The line separating nuclear war in northeast Asia and a Nobel Peace Prize for the reunification of the Koreas has undoubtedly become very thin under US President Donald Trump. But does this logic still ring true in light of recent, apparently warm meetings between the North’s supreme leader and Seoul officials, the prospect of both Korean heads of state attending a summit in April, and news that President Trump has agreed to meet Kim Jong-un in person soon after?

The answer: most definitely.

This logic could indeed be couched as ‘the 60-year law’ – to wit, that modern states last an average of about 60 years, after which they disappear or transform unrecognisably through war or constitutional collapse, or both.

According to this law, North Korea, which has now been in existence for 70 years, is past due for an existential crisis. And to be fair, so is the United States.

It is worth recalling that no one in the old East Germany, which lasted but 41 years, expected that country to collapse when it did, or for the reunification with West Germany – also lasting 41 years, for all practical intents and purposes – to have taken place so precipitously. And the collapse of the Soviet Union, after 70 years, might have been persuasively explained in Yegor Gaidar’s excellent monograph, Death of an Empire, but it occurred much faster and, for the most part, more bloodlessly than anyone, Soviet or other, could have predicted.

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So it can be said with near certainty that North Korea will not make it through this century. What will its end or its fundamental transformation look like? And when exactly will this occur? Will it be caused by a terrible war with the US, South Korea and other allied countries? Will there be some species of internal rebellion or putsch in Pyongyang? Or will there be a sudden, whiplash-like push for reunification by the North Korean leadership itself – the final consequence of ferocious American military threats, Chinese pressure and the absence of attractive options for succession?

Clearly, no one outside North Korea yet knows the answers, although Kim Jong-un and his coterie of advisers may have already made certain determinations in this regard. But whatever their decisions, ‘the 60-year law’ is always in effect: while large federal countries like the US, Canada and Australia may continue to exist in small multiples of this average over the course of this century, North Korea should, in relative terms, not long endure.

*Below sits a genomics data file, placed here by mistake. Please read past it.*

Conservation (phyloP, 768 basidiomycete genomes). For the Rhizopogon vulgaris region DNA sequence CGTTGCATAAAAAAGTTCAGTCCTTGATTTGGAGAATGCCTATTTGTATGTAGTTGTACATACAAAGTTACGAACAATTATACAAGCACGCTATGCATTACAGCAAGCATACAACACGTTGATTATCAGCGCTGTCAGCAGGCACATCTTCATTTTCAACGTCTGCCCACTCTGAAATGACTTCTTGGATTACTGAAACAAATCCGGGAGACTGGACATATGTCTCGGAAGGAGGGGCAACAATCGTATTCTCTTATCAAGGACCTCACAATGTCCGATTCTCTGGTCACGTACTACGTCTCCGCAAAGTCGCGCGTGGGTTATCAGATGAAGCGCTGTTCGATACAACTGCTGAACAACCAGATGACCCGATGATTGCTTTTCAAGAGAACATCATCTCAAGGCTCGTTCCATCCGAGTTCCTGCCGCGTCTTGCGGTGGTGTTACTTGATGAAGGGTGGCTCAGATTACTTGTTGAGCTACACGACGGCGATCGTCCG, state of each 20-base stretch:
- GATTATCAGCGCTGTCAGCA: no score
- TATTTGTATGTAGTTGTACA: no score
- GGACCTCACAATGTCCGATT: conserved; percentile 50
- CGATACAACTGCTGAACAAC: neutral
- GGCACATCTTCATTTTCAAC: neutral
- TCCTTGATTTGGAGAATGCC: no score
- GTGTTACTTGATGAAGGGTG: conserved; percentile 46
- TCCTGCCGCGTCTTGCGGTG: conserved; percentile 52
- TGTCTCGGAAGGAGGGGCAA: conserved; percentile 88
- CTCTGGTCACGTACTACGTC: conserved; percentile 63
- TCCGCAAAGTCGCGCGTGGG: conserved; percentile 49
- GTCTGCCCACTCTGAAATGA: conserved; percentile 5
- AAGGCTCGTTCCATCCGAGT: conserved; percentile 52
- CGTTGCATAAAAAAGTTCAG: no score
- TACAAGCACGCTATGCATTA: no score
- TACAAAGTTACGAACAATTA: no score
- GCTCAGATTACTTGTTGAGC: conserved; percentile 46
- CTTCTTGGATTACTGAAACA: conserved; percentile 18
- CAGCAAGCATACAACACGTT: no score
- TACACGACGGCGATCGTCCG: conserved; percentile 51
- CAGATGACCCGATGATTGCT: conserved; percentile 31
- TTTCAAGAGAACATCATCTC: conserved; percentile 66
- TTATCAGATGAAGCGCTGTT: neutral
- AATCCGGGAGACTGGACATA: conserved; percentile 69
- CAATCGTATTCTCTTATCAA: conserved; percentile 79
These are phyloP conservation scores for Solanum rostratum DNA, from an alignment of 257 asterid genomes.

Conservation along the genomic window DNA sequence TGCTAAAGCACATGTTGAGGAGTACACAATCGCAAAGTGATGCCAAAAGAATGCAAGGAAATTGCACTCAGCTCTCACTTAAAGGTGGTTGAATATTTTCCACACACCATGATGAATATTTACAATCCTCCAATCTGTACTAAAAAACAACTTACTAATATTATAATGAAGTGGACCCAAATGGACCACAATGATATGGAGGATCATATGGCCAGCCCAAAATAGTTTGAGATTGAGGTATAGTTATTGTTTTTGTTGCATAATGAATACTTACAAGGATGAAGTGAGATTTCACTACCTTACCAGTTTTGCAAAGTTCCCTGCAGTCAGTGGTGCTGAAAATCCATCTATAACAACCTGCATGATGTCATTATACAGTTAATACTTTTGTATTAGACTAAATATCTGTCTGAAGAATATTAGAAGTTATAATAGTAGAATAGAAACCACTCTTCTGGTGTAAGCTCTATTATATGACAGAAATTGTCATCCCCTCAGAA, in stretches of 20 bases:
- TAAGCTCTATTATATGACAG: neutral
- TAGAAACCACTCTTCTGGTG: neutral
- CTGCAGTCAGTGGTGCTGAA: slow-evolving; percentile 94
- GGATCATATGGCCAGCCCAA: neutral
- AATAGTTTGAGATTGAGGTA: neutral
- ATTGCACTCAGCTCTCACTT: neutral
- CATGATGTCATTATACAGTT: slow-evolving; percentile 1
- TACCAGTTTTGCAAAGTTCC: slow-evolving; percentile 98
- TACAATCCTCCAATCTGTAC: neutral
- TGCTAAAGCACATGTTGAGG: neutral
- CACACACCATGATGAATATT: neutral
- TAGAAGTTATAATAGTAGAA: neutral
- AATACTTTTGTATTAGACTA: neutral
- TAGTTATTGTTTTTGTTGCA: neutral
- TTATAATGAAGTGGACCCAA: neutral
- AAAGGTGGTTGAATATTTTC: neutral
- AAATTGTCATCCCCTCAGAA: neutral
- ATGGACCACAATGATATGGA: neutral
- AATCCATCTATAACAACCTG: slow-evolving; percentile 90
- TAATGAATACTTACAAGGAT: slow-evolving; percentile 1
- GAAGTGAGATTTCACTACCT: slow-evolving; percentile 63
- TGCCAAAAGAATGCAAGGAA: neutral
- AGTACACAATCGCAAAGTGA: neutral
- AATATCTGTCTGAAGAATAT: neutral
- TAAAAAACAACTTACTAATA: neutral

Both Kim and Trump govern not only by caprice, but also by theatre. The former allows them to move rapidly along one behavioural vector or another (or between vectors), while the latter means they will often move for aesthetic effect instead of according to strict policy objectives – and with great disproportionality.

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To reckon, then, with what the Americans perceive as an unacceptable military threat from the North, and to distract from the ever-growing crisis of Trump’s own presidency, the US leader may indeed soon launch a pre-emptive nuclear war – combining both caprice and theatre.

Meanwhile, Kim may be interested in pushing for unification with similar velocity and intensity. He has been using the word “unification” more frequently since the lead up to the Winter Olympics, and the possibility of him having true intent should not be discounted.

Trump could also capriciously match this push for unification with his own prodigious energy, and thereby potentially earn himself and his Korean counterparts a legitimate Nobel Peace Prize – even if the honour may not be as compelling a domestic consolidation action as war in the context of the growing political storm in Washington.

Of course, there is a third possible scenario of continuing the status quo. North Korea may simply keep bobbing and weaving, tactically and inventively, testing missiles with varying degrees of provocation, and progressing its intercontinental nuclear delivery capabilities – all the while locking the US and South Korea in protracted negotiations.

This scenario could prevail in the short-term if Trump is abruptly removed from office in the coming months or if the US should become suddenly distracted by eruptions in one of the two other major conflict theatres in the world – first, the Russia-Ukraine-West conflict, or second, the several existing and potential wars in the Middle East. Any war in northeast Asia, in turn, would only serve to exacerbate these other major conflict zones.

Still, the status quo scenario pushes up quite brutally against the said 60-year rule, and it would have to survive the conspicuous caprices of the leaders of the day. And as such, it too cannot hold long.

In all this, what is eminently clear is that the scenario that is near impossible is full “denuclearisation” of the peninsula – that is, in the absence of reunification. Kim may be capricious and theatrical, but he is neither crazy nor suicidal. And in the context of ever-diminishing strategic trust among many of the world’s leading countries, why would he cede his weapons? He reads his opposite number in Washington well, and knows that the day after denuclearisation could well signal the start of a march on Pyongyang.

In short, if the US is absolute in its insistence on a denuclearised Korean peninsula, and if Trump’s caprice does not lend itself to the reunification scenario, then we may well be headed for nuclear war. Even if Pyongyang and Seoul soon express the wish to unify, and begin the political work to that end, the American predilection for military theatre may still rule the day.

Irvin Studin is Editor-in-Chief and Publisher of Global Brief Magazine, and President of the Institute for 21st Century Questions (Toronto)